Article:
The definition of retirement is evolving. Advances in technology and healthcare have contributed toward longer life spans and in turn, a change in retiree habits. From working longer to living a more active lifestyle, a dramatic shift has begun. Rather than think of this phase as retirement, we prefer to view it as planning for “life after work”. Today’s retirement requires a more dynamic approach to planning to help address longer life spans, higher living expenses and unforeseen health care costs. Consider addressing the following retirement roadblocks to help improve your ability to pursue your retirement goals.
Retiring with debt
Is it realistic to expect to pay off substantial debt and maintain your lifestyle – all while you are no longer working? Of course, not – yet so many retirees carry a substantial debt burden with them into retirement. According to the Employee Benefits Research Institute, 56 percent of retirees retire with debt. From home equity loans and mortgages to credit cards and student loans from children, addressing your debt before retirement is critical. Transitioning into retirement with as little debt as possible may free up precious cash flow that can be applied toward other important living expenses. Consider taking a pro-active approach to addressing your debt – even if it means that you must downsize your home or other assets to eliminate debt levels before retirement.
Excessive discretionary spending
It often takes the average retiree a few years to settle into their retirement lifestyle. During this time, many retirees find themselves actually spending the same if not more on discretionary expenses they hadn’t had the opportunity to focus on while working. Travel and entertainment are just a few of the expenses that often increase during the retirement years, forcing many to realize the difficulty in maintaining the same level of expenses when employment income has stopped. Remember, it is the not what you have from an asset perspective, it is what you need those assets to do for you that matters. Even the wealthiest savers can outlive their money if their spending is excessive so be extra careful to monitor this area and adjust expenses to keep yourself on a sustainable path for the future.
Financially supporting others
It is incredibly difficult to be financially independent when others are financial dependent on you. From adult children that have returned to the nest to aging parents that need financial assistance, being financially responsible for others during retirement can take its toll. While financially supporting family may be critical, it is important to avoid overextending your financial support to the detriment of your personal long-term financial goals. Taking steps to protect against this may help prevent you from being in a position where you become the one who requires the support later.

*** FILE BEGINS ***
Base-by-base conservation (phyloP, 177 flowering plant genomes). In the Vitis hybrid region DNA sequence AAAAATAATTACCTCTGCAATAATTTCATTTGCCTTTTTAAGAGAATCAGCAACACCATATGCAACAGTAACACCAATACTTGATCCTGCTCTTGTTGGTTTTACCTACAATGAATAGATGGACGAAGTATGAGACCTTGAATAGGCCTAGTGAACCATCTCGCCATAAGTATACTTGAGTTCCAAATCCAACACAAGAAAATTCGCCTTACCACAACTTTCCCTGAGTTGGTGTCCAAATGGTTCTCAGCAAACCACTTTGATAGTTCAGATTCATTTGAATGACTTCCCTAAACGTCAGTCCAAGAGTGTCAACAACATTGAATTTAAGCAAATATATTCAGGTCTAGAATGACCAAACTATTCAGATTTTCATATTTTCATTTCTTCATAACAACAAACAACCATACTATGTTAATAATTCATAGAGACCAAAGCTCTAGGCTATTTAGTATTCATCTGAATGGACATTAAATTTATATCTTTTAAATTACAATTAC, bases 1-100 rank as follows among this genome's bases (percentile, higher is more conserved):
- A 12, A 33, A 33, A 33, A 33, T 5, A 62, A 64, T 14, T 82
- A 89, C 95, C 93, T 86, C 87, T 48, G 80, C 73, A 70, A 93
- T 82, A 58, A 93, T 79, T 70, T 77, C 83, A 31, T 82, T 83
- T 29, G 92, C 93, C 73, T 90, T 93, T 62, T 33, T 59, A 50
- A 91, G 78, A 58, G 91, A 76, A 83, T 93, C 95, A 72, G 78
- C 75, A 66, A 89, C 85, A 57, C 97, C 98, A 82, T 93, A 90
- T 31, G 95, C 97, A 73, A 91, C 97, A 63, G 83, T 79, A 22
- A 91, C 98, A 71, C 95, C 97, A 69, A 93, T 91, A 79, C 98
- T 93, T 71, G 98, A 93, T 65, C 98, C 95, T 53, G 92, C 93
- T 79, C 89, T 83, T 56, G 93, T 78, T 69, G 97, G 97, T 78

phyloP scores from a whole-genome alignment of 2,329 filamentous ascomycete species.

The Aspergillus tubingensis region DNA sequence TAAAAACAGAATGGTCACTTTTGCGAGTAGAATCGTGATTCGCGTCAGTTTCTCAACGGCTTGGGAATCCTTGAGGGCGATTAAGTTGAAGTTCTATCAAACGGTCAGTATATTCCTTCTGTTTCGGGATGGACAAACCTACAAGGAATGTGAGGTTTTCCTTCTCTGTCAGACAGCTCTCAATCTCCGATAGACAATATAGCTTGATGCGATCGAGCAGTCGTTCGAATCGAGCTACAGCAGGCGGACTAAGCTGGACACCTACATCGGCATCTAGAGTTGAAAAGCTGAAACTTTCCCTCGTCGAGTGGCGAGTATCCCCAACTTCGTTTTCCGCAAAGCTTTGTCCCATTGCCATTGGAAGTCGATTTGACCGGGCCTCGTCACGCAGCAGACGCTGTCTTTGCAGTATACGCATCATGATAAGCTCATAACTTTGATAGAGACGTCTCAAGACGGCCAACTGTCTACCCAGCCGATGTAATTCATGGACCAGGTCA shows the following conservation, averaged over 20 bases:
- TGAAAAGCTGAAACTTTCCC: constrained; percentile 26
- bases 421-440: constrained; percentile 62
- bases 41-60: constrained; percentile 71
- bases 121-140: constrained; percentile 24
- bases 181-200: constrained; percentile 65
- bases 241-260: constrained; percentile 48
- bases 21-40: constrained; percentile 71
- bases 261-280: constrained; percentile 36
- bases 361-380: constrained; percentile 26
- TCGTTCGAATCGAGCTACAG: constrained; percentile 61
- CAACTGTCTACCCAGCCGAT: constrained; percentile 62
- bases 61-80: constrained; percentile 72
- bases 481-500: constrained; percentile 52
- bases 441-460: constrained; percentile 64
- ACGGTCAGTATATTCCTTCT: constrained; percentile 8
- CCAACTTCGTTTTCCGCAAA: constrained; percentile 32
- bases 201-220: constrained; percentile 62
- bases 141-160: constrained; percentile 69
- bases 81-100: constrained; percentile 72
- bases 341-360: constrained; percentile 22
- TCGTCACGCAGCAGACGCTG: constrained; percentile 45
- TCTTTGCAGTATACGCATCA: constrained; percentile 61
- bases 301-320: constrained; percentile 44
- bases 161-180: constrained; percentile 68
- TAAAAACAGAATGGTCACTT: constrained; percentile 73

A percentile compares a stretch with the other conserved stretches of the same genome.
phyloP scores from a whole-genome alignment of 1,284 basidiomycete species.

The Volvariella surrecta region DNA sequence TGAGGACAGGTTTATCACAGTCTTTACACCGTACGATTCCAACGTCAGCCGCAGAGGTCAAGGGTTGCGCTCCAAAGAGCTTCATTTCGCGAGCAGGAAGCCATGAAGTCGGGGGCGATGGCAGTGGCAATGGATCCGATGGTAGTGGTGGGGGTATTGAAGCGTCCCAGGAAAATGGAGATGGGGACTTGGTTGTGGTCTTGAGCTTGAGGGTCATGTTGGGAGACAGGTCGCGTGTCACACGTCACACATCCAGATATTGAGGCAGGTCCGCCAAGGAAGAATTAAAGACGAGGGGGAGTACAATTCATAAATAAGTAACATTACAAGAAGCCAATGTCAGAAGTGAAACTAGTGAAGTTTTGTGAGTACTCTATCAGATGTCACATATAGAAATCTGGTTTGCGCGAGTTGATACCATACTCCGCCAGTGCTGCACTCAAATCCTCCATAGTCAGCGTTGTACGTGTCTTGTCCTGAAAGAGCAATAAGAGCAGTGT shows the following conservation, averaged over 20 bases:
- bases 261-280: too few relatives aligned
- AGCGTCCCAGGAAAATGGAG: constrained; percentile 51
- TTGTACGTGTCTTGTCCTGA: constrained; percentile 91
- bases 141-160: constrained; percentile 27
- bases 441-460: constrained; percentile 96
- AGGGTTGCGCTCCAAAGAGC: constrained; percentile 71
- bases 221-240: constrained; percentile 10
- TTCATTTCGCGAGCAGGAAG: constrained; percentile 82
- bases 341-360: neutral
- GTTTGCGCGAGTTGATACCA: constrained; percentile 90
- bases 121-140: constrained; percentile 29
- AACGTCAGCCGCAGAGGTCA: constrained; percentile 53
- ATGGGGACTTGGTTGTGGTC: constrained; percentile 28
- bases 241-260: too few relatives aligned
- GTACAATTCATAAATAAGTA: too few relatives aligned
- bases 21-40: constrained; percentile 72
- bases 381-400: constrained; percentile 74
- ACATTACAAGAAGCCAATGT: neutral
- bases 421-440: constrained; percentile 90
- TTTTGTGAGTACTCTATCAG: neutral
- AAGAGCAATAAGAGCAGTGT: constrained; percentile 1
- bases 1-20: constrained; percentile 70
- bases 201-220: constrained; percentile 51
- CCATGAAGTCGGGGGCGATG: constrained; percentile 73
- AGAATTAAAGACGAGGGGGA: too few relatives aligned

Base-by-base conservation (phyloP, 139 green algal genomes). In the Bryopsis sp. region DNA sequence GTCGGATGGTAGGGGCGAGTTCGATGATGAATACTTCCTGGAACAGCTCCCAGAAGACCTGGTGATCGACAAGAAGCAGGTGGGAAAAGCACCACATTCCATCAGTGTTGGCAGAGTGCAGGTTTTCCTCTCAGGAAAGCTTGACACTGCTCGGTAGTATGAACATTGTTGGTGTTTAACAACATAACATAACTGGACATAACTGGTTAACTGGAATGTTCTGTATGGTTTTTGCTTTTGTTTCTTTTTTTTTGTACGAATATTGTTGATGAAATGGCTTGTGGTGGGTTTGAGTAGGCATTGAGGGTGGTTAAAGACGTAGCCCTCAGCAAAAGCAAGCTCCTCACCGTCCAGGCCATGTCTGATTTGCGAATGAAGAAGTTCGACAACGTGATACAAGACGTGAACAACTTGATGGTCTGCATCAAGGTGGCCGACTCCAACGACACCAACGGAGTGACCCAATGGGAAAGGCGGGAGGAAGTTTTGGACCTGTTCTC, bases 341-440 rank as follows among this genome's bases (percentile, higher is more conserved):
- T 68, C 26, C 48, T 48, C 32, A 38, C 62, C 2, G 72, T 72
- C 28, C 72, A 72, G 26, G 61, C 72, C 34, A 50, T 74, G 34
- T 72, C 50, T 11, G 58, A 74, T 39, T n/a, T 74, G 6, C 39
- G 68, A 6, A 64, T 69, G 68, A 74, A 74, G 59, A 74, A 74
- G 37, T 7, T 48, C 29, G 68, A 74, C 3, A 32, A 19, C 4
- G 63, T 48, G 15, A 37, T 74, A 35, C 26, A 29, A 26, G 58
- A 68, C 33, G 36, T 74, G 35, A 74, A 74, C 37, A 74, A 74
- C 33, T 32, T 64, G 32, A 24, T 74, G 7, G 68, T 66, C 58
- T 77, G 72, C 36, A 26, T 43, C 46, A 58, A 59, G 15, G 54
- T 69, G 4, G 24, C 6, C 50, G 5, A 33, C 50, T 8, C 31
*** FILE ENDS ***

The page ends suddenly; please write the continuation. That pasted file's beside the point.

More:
Being too conservative/aggressive with your investments
Finding the proper balance of risk within your portfolio is not easy. After all, being too conservative may not get you to your destination and being too aggressive may subject your portfolio to wild swings that could compromise your goals. As many people know but often fail to recognize when it is happening to them, the markets are also exceptionally good at manipulating investor behavior. When markets are rising, the fear of missing out can cause some investors to take on more risk than they should. Alternatively, market crashes have the opposite effect, leading some investors to suddenly want to be more conservative than their goals would dictate. According to DALBAR, the average investor underperforms the market by nearly 4.66 percent simply by trying to “time the market”. Rather than allowing the market to determine your allocation, consider bringing your portfolio into alignment with your life by establishing a comprehensive Financial Life Plan.
Underestimating health care costs
According to Employee Benefits Research Institute, the average American couple will spend nearly $240,000 on future medical care during their lifetime. From health care costs to assisted living/nursing care costs, retirement budgets often fail to account for exponentially increasing health expenses. Depending on your circumstances, it may be advisable to phase-in higher health care expenses as you age while also running scenarios that include the need for assisted living or nursing care. While transferring these risks to a third party by utilizing insurance can be helpful, increasing insurance costs may necessitate more creative approaches in this area.
Living longer than you planned
Living a long, fulfilling life is what many retirees strive for. However, some underestimate just how long they will actually live. According to the Centers for Disease Control and Prevention, average life expectancy for a man and woman who turned age 65 in 2014 is 83 and 85.5 years respectively. Keep in mind that these are averages and the probability of living beyond those ages are increasing over time. Advances in health care have led to longer life expectancies and in turn, additional financial strain for those that underestimate how long they need their financial resources to last. Do you have a financial plan that will provide income in the event you live beyond life expectancy? Do you have diverse income sources to produce what is needed to maintain your lifestyle?
From family and friends to travel, hobbies and volunteering, retirement is a time to focus on the things that are most important in your life. While there are many roadblocks that can derail the pursuit of your goals, detailing and monitoring a plan to overcome these challenges can help. Since everyone’s situation is unique, consider speaking to your financial adviser to determine the most appropriate approach for you.